Qatar isolation could last for years: Gargash
The United Arab Emirates said on Monday the Arab states could continue to isolate Qatar 'for years' if it did not alter its foreign policy.
"We do not want to escalate, we want to isolate," UAE Minister of State for Foreign Affairs, Dr. Anwar Gargash told journalists during a visit to Paris.
Saudi Arabia, the United Arab Emirates, Bahrain and Egypt cut diplomatic ties and transport links with Qatar on June 5 over Doha's role in fomenting instability in the Middle East, funding terrorism and cosying up to Iran, accusations that Qatar denies.
"Qatar will realise that this is a new state of affairs and isolation can last years. If they want to be isolated because of their perverted view of what their political role is, then let them be isolated. They are still in a phase of denial and anger," Dr. Anwar Gargash said.
Gargash said the priority concern was in dealing with Doha's links to Al Qaeda and other extremist groups across the region as well as its ties to the Muslim Brotherhood and the Hamas group.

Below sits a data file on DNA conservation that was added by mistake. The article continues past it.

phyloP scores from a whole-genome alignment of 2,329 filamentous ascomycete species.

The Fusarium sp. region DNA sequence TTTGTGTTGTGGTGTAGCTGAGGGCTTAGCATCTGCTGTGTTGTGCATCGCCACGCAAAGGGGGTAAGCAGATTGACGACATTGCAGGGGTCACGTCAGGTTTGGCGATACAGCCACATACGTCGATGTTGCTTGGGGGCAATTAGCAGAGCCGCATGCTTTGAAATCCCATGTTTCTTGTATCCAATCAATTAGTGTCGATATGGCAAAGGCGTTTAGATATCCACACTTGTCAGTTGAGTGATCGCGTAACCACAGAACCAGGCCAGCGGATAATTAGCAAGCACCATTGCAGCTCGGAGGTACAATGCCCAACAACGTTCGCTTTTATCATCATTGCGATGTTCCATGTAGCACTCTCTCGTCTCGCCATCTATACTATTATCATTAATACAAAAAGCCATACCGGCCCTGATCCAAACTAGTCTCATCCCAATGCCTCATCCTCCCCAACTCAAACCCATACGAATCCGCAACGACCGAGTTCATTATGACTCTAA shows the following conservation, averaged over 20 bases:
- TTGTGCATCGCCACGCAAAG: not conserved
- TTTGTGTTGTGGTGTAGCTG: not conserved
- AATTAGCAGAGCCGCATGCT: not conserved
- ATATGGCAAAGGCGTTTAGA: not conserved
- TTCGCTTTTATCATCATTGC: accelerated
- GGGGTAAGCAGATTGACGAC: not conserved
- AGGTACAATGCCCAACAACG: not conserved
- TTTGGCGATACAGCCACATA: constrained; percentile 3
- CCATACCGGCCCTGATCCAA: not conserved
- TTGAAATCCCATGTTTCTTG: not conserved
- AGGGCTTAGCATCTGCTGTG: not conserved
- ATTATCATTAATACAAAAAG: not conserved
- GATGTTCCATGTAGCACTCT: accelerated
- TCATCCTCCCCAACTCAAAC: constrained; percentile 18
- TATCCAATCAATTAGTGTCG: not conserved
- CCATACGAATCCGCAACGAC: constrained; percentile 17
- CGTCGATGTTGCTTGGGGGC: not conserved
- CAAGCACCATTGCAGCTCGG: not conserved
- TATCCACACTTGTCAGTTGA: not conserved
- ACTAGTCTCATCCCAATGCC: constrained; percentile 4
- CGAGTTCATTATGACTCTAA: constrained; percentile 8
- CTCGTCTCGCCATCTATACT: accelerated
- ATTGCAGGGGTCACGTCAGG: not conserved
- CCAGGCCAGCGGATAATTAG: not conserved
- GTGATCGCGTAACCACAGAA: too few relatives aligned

"They have built a sophisticated podium for jihadism and extremism," he said.
"They support groups linked to Al Qaeda in Syria, Libya... and in Yemen.
"This state is weaponising jihadists and extremists, it is using this as a weapon of influence," he added.
In the next few days, Saudi Arabia, the UAE, Bahrain and Egypt will submit a list of demands to Qatar, which is likely to include the expulsion of radical individuals.
"There must be some people who are wise in Qatar and who will prevail, hopefully within the ruling family," Gargash said.
"This is not about regime change, it is about behaviour change," he added.
Gargash said there was a risk Iran and Turkey would try to fill the vacuum caused by the rift, but urged Ankara, which has supported Doha, to be neutral.
"It's early days. Turkey is trying to balance between its ideological zeal and its national interests. We are still in the phase and let's hope they are wise and understand that it's in its best interest...what we are doing," he said.
Gargash, who was in Paris as part of efforts to lobby European allies to put pressure on Doha, said he believed that when Qatar did back down, there would be a need to monitor its activities in the region, something Western powers could undertake.
"There is no trust. So far it's an idea to create a monitoring system. France, Britain, US or Germany could monitor because they have the diplomatic clout and technical know-how," Gargash said.